The weather might have been surprisingly benign but there was nothing unusual about the name at the top of the leaderboard as Walker Cup player Jack Hume took a one-stroke lead after the opening round of the Flogas Irish Amateur Open at Royal Dublin.
The 22-year-old world amateur number nine was the hot favourite with the bookies and many of his peers before the off.
And he didn’t disappoint on a day of mild, 15 mph southwest breezes at the pristine Bull Island links, where he holed a 60-yard lob wedge for an eagle at the sixth and cancelled out two bogeys with five birdies in what was a personal best, five-under-par 67 in the event.
“I think I played well enough to be a couple lower but I’m happy with that,” said Hume after breaking 70 for only the second time in 17 Irish Amateur Open championship rounds at the Dollymount course, where he opened with a 69 to share the first-round lead last year only to end up tied 20th.
“It was so much more enjoyable just to be able to swing freely and not have to feel like you almost have to balance yourself over the ball.”
While the wind shifted to the southeast in the afternoon and the temperature dropped quickly, the lack of a seriously testing breeze did not result in a rash of low scores around a shorted by 137 yards to 7,160 yards with tees pushed up by an average of 25 yards at the seventh, 10th 12th, 13th and 17th.
Chasing his third title this year, Hume got off to a flying start by following birdies at the second, third and fifth with that hole-out for an eagle three at the sixth putting him five under par.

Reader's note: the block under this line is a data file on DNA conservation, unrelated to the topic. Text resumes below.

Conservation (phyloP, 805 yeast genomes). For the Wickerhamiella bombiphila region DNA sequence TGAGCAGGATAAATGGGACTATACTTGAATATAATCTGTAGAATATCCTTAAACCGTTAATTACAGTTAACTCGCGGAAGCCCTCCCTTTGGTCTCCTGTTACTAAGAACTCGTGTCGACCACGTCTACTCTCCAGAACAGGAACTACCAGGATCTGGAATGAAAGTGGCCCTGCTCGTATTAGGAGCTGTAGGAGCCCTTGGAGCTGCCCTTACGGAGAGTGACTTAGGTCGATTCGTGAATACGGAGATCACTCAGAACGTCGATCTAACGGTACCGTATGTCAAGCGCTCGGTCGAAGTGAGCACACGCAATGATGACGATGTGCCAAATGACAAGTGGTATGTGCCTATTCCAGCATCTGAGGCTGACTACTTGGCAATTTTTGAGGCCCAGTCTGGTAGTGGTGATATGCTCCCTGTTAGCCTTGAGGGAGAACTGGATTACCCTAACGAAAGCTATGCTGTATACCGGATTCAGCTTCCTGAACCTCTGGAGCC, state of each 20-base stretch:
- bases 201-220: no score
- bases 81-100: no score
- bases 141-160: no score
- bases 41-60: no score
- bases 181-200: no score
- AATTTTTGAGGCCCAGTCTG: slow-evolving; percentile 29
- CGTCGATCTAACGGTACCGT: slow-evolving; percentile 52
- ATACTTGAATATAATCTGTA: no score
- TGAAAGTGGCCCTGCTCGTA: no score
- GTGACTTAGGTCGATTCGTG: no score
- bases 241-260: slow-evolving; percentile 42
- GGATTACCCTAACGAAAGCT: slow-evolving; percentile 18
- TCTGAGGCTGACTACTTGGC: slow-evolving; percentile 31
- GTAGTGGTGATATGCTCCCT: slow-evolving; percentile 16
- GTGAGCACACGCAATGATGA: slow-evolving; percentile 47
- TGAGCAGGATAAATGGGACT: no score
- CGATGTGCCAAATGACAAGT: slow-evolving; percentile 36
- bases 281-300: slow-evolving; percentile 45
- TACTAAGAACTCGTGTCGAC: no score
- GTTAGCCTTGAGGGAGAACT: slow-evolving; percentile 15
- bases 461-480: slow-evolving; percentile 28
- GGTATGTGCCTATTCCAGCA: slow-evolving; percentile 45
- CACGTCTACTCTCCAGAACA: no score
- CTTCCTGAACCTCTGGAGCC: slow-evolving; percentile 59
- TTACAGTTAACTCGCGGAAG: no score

He then completed what he described as a “mad” front nine of four under 31 with a bogey-birdie-bogey run from the seventh coming home in one under 36 with eight pars and a lone birdie at the par-five 14th.
He leads by a stroke from Warrenpoint's Colm Campbell, Waterford's Eanna Griffin and Sam Whitaker from Blankness Golf Club in Lincolnshire with Portmarnock's Conor Purcell, Edmondstown's Barry Daly and Irish Close champion Tiarnan McLarnon from Massereene are in a five-way tie for fifth with the Isle of Man's Tom Gandy and England's Adam Chapman after three under 69s.
“He just doesn’t give you a break, does he?” said Campbell of Hume after a 68 that featured an eagle, three birdies and just one bogey. “He is just so consistent. He is playing great golf and has been since the Walker Cup last year.”
A newcomer to the Irish panel this year as he mixes golf with early morning work at his father’s stable in Slieverue just outside Waterford, Griffin is hoping to break into the senior team and play in the Home Internationals in September.
And he believes that after a slow start to the year, yesterday’s 68 could be the round he needs to build some confidence and contend for the championship win that would guarantee him that green blazer.
“I want to play for Ireland and if you win championships that should cover you,” said Griffin, who eagled the second thanks to a six-iron to eight feet and followed sloppy bogeys at the seventh and eighth with birdies at the 10th, 11th, 14th and 16th in a brilliant homeward 33.
He added: “If I play my own golf, that should be good enough, I just need to get some confidence and I will be away because I know the good golf is in there.”